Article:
- Verbal bullying, for example, can consist of:
- Harsh criticism
- Inappropriate sexual comments
One of the newer types of bullying occurring due to the rise in people’s online presence and usage of technology. Cyberbullying takes place on social media sites, messaging platforms, gaming platforms, or devices such as mobile phones and computers. Certain technological features allow this type of bullying to be a very powerful one. For example, the ability to upload any content onto the internet and share it with a large audience. Many people can view this content regardless of their location. Besides this, people can also comment on what’s being posted. Therefore, they have the chance to make negative or misinformed comments. This is especially true for ‘internet trolls’ whose intention is to provoke and affect people and cause them emotionally react.
- These are some examples of cyberbulling:
- Sending mean messages or threats
- Posting hate comments
- Spreading false information
- Sharing content to embarrass or shame
- Prank calling
- Hacking into accounts and impersonating the owner
In comparison to other types of bullying, this one is harder to notice. This is because it’s more subtle and covert. Also known as relational aggression, it moves away from the typical idea people have of what bullying looks like. Essentially it attempts to damage a person’s reputation and/or their relationships with others. It occurs often during adolescence, especially in school settings. Studies have shown that this is more common amongst girls than boys. However, these behaviours cannot be restricted to one sex.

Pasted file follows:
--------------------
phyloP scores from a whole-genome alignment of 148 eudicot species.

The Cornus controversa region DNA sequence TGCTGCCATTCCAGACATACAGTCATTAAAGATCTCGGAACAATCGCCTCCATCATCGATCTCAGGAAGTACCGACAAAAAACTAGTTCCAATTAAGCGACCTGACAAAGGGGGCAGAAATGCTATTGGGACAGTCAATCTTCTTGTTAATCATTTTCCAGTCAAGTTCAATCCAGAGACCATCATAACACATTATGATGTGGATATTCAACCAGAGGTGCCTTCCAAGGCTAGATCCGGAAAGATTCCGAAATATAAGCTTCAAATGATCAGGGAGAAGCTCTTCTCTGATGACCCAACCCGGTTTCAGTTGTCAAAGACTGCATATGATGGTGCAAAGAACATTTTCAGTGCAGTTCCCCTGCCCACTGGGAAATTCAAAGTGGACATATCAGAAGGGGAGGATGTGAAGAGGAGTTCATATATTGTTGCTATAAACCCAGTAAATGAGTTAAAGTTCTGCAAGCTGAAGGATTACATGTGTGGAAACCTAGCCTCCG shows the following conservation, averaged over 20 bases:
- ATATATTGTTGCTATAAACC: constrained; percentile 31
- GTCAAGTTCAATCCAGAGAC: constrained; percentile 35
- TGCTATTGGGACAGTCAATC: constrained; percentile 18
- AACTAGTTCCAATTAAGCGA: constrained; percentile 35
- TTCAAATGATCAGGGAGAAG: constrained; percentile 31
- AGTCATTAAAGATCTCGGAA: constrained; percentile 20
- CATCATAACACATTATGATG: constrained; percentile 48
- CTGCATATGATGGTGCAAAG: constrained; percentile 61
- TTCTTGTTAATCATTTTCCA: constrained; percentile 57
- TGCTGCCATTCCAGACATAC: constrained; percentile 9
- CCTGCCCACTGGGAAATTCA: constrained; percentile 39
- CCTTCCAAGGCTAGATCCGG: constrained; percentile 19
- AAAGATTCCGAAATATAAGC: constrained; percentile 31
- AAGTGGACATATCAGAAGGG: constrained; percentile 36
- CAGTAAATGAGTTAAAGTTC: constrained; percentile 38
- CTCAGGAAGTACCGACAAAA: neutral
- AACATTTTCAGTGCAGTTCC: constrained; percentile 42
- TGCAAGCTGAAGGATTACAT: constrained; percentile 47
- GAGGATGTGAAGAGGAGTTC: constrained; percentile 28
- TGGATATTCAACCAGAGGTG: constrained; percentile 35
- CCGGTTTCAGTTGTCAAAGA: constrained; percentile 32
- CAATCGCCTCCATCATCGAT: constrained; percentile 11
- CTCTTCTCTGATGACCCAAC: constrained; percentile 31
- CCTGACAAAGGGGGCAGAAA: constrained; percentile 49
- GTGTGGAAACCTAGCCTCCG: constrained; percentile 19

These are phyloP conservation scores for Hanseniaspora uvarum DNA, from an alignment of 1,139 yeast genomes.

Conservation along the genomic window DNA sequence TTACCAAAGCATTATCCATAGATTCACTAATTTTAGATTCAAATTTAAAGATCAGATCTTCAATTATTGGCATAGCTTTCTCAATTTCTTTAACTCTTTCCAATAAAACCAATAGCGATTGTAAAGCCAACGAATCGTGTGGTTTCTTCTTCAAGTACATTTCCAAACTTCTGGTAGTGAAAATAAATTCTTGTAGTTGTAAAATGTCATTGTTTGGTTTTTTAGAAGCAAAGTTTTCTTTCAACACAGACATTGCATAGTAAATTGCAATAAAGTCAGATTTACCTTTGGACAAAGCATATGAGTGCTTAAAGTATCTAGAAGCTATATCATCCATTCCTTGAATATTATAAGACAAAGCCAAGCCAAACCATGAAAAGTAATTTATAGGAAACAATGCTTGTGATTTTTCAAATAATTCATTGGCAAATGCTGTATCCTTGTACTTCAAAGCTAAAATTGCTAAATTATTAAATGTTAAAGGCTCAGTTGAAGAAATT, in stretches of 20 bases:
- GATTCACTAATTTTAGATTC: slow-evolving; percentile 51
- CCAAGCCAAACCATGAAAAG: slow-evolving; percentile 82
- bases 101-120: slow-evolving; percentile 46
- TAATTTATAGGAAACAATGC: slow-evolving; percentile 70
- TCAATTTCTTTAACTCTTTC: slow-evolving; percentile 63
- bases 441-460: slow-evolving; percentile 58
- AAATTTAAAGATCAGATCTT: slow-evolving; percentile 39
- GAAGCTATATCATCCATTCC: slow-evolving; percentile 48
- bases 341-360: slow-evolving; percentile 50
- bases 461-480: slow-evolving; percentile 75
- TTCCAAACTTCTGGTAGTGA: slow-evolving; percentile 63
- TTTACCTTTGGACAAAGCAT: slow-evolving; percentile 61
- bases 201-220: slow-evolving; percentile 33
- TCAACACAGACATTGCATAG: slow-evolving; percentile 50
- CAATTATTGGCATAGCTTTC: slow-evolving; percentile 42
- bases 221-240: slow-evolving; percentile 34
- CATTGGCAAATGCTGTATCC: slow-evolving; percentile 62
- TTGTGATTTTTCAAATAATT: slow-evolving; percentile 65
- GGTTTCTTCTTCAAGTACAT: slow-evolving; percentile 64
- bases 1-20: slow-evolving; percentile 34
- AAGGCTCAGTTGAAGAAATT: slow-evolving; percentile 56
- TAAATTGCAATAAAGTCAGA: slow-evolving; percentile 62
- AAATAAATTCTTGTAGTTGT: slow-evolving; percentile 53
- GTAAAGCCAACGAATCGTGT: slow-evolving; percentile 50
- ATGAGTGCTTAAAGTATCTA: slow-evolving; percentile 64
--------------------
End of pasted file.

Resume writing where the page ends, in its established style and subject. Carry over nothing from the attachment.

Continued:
- Signs of social bullying are:
- Forming social groups and excluding some people from it
- Establishing rules for those who want to join
- Making fun of others or criticising them
- Telling people not to be friends with someone
- Trying to stop people from being friends
- Laughing at someone
- Spreading gossip or rumours
- Eye rolling at someone
- Silent treatment
It is when bullying includes sexual elements. This can be in the form of words or actions. Anyone can be the target of it regardless of their age, gender and sexual orientation. It can be physical or non-physical and take place in person or online.
- Examples of this type of bullying are:
- Unwanted touching
- Sexual or sexist remarks or jokes
- Taking sexual media of others
This bullying happens as a result of prejudice against someone’s actual or perceived identity. This can be based on a range of characteristics. Some of them include race, sexual orientation, gender identity, religion, age, body image, disability. As a result, it can cause various acts of aggression directed at individuals belonging to these groups. For example, hate speech and hate crimes.
Chapter 4:How to Stop Bullying
Now that some of the most common types of bullying have been discussed, we look can look into ways to stop them. Taking action against bullying is often a group effort that involves many people for example adults (teachers/co-workers/ parents/counselors) and children as well. However, knowing the measures to take is a helpful place to start. The following tactics can be done by people from any group.
• Set clear definitions of bullying